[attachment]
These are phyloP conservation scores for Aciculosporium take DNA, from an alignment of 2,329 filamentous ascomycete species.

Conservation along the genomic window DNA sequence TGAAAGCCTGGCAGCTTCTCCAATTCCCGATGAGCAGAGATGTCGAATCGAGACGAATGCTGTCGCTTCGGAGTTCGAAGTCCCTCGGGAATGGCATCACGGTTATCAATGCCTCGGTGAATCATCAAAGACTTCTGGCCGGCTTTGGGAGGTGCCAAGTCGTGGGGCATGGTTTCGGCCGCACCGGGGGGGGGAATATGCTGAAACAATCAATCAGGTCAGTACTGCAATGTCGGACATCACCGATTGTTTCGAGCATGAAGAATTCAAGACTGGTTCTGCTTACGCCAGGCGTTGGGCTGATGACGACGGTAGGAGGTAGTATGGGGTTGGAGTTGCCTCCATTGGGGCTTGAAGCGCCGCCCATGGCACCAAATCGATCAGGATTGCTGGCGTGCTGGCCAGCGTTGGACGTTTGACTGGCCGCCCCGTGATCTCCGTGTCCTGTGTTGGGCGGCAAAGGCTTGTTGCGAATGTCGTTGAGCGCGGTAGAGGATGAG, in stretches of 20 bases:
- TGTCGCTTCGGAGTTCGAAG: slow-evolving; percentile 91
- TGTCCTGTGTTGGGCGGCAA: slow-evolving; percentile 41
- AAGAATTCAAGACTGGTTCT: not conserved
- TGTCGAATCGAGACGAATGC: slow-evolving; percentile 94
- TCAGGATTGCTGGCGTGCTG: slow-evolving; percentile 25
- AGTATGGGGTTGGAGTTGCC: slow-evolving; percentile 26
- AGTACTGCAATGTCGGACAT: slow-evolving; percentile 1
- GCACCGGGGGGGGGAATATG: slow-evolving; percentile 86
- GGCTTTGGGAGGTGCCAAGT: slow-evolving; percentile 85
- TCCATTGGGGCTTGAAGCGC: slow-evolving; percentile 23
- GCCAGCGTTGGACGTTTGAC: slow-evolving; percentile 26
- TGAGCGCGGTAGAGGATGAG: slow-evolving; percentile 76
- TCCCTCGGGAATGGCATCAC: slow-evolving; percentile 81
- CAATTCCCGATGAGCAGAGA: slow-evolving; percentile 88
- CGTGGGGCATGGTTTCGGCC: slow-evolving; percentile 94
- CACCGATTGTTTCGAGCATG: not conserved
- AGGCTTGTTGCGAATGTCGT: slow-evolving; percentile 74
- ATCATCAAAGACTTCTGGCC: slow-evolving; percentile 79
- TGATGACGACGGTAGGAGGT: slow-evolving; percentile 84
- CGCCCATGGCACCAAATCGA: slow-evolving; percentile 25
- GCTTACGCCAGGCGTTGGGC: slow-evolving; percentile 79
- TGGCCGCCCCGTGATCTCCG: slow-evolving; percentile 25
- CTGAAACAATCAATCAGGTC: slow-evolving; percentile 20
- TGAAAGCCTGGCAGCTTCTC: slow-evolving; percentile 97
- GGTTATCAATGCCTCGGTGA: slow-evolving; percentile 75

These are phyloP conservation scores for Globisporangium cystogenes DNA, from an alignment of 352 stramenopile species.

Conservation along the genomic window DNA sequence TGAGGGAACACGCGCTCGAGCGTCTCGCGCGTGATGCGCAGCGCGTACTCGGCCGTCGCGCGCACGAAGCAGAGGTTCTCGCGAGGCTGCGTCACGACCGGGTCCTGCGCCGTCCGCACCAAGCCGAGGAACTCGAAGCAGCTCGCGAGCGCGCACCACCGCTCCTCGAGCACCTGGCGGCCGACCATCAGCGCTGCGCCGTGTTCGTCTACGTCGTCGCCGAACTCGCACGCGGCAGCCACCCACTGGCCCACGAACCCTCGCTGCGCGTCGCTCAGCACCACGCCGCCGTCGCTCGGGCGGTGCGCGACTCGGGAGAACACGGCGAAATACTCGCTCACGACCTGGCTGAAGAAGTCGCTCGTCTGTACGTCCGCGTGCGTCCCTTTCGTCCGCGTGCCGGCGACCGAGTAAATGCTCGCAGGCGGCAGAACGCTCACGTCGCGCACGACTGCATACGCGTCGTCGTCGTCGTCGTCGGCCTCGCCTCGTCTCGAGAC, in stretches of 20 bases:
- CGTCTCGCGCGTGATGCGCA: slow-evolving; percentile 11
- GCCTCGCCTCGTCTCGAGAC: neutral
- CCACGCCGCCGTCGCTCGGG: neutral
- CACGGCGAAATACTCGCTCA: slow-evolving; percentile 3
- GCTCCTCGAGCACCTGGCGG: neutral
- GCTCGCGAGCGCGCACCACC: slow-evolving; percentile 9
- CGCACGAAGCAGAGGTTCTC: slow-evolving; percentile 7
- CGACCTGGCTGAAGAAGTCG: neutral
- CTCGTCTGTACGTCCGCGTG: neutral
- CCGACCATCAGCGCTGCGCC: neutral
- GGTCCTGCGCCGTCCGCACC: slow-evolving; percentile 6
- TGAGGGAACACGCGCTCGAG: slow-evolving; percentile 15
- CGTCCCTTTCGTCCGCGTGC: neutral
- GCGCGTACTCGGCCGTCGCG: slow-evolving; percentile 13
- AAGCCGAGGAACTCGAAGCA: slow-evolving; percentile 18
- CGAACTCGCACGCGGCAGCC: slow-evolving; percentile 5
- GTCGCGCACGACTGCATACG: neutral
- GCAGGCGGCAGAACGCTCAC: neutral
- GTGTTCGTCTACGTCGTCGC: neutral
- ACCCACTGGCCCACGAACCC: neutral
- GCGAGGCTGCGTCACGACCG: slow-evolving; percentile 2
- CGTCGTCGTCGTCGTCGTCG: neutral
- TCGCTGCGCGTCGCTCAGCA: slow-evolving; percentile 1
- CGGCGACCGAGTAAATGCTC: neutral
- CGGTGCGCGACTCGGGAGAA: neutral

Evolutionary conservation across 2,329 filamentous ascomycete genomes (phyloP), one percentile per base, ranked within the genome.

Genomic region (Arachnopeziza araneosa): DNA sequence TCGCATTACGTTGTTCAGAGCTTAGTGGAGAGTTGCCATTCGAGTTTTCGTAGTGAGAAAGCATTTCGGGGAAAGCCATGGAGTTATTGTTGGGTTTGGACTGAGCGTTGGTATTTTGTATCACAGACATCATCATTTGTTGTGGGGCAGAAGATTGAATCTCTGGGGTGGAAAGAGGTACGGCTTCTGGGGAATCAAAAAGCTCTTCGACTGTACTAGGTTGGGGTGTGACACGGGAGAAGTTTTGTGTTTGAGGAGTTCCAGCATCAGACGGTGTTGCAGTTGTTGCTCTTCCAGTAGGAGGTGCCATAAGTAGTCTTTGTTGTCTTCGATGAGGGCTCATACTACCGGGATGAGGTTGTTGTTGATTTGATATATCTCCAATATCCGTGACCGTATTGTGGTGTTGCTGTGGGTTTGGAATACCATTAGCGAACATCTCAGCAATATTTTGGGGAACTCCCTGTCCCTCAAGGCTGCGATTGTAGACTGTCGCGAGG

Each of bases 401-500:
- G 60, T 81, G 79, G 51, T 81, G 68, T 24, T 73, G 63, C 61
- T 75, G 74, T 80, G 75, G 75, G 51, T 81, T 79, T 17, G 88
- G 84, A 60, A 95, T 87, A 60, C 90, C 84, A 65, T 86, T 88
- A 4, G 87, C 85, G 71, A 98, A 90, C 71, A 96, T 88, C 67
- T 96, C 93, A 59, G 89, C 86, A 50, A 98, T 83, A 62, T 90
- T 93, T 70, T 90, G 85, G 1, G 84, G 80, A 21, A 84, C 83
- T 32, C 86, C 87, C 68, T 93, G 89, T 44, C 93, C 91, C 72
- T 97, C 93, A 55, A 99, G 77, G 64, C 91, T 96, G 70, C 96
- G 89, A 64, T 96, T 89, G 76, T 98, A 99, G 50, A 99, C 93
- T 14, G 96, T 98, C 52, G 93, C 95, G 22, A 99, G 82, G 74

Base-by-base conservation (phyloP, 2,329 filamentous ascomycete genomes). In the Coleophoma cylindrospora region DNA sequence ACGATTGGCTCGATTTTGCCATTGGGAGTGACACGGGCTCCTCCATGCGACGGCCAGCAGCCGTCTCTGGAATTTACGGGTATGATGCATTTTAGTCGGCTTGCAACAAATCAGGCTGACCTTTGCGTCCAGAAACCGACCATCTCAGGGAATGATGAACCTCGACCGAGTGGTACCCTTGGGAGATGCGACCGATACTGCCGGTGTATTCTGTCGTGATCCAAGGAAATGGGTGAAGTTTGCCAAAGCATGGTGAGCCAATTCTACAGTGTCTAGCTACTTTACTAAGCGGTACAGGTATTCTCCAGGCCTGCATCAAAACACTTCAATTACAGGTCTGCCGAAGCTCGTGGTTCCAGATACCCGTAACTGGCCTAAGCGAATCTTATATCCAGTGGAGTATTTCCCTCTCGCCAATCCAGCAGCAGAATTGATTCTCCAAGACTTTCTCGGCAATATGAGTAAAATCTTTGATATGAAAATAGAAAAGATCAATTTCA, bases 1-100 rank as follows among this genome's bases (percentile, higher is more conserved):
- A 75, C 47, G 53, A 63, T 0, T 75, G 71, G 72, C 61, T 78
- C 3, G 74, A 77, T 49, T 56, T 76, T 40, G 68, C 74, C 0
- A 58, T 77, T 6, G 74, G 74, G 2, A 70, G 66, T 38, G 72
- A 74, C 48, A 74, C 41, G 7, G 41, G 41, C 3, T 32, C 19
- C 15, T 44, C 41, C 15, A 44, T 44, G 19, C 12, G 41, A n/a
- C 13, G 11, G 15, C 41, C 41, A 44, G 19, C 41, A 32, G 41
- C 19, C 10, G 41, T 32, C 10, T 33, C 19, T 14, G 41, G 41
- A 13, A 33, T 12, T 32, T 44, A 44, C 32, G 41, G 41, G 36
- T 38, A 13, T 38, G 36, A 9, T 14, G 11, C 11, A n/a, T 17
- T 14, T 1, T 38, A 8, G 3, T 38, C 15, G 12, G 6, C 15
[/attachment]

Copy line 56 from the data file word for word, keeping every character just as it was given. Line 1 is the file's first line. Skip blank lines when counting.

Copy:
Genomic region (Arachnopeziza araneosa): DNA sequence TCGCATTACGTTGTTCAGAGCTTAGTGGAGAGTTGCCATTCGAGTTTTCGTAGTGAGAAAGCATTTCGGGGAAAGCCATGGAGTTATTGTTGGGTTTGGACTGAGCGTTGGTATTTTGTATCACAGACATCATCATTTGTTGTGGGGCAGAAGATTGAATCTCTGGGGTGGAAAGAGGTACGGCTTCTGGGGAATCAAAAAGCTCTTCGACTGTACTAGGTTGGGGTGTGACACGGGAGAAGTTTTGTGTTTGAGGAGTTCCAGCATCAGACGGTGTTGCAGTTGTTGCTCTTCCAGTAGGAGGTGCCATAAGTAGTCTTTGTTGTCTTCGATGAGGGCTCATACTACCGGGATGAGGTTGTTGTTGATTTGATATATCTCCAATATCCGTGACCGTATTGTGGTGTTGCTGTGGGTTTGGAATACCATTAGCGAACATCTCAGCAATATTTTGGGGAACTCCCTGTCCCTCAAGGCTGCGATTGTAGACTGTCGCGAGG